Saito will be out at least six weeks

Times Staff Writer

With leading hitter Rafael Furcal and opening-day starter Brad Penny already on the disabled list, the Dodgers learned Tuesday that they will be without closer Takashi Saito until at least late August.

Saito, 38, was diagnosed by team physician Neal ElAttrache with a sprained ligament in his right elbow and will be put on the 15-day DL when the Dodgers resume playing Friday in Arizona. He will rehabilitate in Los Angeles for an estimated six weeks, after which he will be reevaluated.

General Manager Ned Colletti said in a statement that acquiring a replacement for Saito before the July 31 trading deadline would be difficult, noting that closer, like shortstop, is “a premium position and most teams don’t carry an excess.”


The Dodgers, who were already in the market for a middle infielder to replace Furcal, started looking for bullpen help not long after Saito was forced to make a premature exit in the ninth inning against the Florida Marlins on Saturday because of what he described as abnormal tightness in his elbow.

Colletti said in the statement that the Dodgers had “candidates within the staff” -- a sign that hard-throwing 24-year-old setup man Jonathan Broxton could get a shot at closing.

Other internal options include Hong-Chih Kuo and Chan Ho Park, who have been surprisingly effective as middle relievers but have injury-riddled pasts that could make Manager Joe Torre wary of increasing their workload.

If the Dodgers opt to replace Saito with Broxton, who has a 3.40 earned-run average and 46 strikeouts in 39 2/3 innings, they would have to find someone to take over Broxton’s eighth-inning duties. Torre said Sunday that Kuo was an option to set up, though his four elbow surgeries made him a less-than-ideal candidate to pitch on consecutive days, as is often required. Situational left-hander Joe Beimel is also a possibility, Torre said.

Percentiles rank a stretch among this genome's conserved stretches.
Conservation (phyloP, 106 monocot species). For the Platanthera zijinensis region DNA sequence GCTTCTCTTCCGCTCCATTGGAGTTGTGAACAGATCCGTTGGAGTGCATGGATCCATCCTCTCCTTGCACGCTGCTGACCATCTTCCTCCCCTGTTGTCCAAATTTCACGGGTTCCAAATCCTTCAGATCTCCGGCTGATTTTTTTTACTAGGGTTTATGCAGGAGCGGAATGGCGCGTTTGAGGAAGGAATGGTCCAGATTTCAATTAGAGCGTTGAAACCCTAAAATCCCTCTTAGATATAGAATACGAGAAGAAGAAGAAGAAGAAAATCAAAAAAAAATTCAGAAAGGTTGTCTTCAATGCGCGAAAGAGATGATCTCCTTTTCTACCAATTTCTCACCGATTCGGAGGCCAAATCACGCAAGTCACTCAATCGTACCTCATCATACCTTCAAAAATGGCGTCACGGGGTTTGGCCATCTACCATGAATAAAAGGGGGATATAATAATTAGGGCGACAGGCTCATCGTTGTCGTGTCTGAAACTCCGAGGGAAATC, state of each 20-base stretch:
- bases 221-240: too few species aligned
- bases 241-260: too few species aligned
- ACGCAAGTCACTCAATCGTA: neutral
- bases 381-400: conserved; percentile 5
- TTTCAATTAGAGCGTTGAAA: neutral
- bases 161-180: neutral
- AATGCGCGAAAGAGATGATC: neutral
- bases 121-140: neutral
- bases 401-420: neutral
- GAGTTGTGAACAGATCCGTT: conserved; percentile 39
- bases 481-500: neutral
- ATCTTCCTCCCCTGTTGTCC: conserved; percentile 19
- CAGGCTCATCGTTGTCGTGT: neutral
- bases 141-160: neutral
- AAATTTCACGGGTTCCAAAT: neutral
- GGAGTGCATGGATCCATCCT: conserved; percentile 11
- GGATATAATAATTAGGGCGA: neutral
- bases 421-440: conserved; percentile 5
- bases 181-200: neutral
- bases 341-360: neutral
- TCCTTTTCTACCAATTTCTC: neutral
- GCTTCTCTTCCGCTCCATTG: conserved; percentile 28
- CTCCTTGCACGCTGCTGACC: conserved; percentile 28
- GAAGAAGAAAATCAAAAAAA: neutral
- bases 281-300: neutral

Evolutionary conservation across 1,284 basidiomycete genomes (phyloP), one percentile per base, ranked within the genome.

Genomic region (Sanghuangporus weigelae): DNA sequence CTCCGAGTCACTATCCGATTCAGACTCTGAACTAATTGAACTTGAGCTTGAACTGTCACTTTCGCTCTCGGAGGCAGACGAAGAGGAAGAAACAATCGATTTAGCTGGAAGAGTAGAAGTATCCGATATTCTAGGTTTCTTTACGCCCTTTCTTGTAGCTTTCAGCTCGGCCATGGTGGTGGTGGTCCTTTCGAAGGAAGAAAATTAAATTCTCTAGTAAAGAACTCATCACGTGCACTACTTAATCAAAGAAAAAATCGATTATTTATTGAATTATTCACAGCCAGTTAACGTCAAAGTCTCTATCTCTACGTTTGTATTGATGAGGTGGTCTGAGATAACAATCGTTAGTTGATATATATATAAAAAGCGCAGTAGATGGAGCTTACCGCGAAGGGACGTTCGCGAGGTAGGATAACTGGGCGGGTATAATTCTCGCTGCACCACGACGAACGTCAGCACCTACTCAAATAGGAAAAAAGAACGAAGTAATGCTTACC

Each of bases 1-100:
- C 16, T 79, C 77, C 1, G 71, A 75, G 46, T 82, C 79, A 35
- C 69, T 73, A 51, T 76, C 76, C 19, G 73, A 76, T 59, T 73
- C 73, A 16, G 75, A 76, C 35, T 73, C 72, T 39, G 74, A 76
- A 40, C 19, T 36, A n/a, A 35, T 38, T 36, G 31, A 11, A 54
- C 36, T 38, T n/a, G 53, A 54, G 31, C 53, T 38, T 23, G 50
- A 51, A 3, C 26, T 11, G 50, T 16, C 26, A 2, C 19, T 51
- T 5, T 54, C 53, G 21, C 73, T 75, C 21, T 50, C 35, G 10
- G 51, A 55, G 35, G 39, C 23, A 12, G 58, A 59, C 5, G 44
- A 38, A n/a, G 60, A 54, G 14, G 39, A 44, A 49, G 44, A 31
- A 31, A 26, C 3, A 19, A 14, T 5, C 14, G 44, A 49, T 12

Saito is 3-3 with 17 saves and a 2.18 ERA in 39 appearances. He has saved 80 games in his three seasons with the Dodgers, including 39 last year, when he was an All-Star.

“Obviously, it is not easy replacing someone like him,” Colletti said.

Citing his age and extensive battles with injuries over 14 seasons pitching for the Yokohama BayStars of Japan, Saito earlier this season said that he thought the end of his career could be near.


“I want to play as long as I can,” Saito said in May, “but I’m always thinking that my next game could be my last.”

Saito had a serious scare last July when he experienced discomfort in his right shoulder, saying at the time that he had similar symptoms when he had disk problems in Japan. The issue turned out to be relatively minor, as Saito missed only a week.

Saito said that on Saturday, he felt no pain striking out Cody Ross and John Baker to start the ninth inning. But on the first pitch to Wes Helms, Saito said he was “hit with a sudden tightness.” Saito threw three more pitches and later said he felt the discomfort increase with every pitch.

Saito said he thought at the time, “This isn’t normal tightness.”


James Loney has less than two years of major-league service time but will be working with his fourth big-league hitting coach when the Dodgers resume playing on Friday in Arizona.

Don Mattingly is in and Mike Easler is out, the latter moving onto the list of coaches past that includes Eddie Murray and Bill Mueller.

“We’ll adjust,” Loney said.

But the 24-year old first baseman admitted that he will miss Easler, who remains in the organization as a roving instructor. Loney and Easler worked together last year in triple-A Las Vegas.


“He had tremendous energy,” Loney said of Easler, who worked with players in the batting cages several hours before the start of games. “There’s definitely a part of me that will miss him. He’ll be missed by a lot of guys.”

Matt Kemp worked with Easler even more extensively than Loney, as he and Easler were together in double-A Jacksonville in 2006 and in Las Vegas last year.

“He’s the reason I’m here today,” Kemp said. “We started out in double A. He got me here.”

Easler didn’t hide the way he felt about the Dodgers’ young players, saying he hoped management kept the group intact.

“They need to, as much as possible,” Easler said. “I know you’ve got to make a trade here and there. But if you keep these kids together, you’ll have another Lopes, Russell, Garvey. You’ve got that in the making right now.”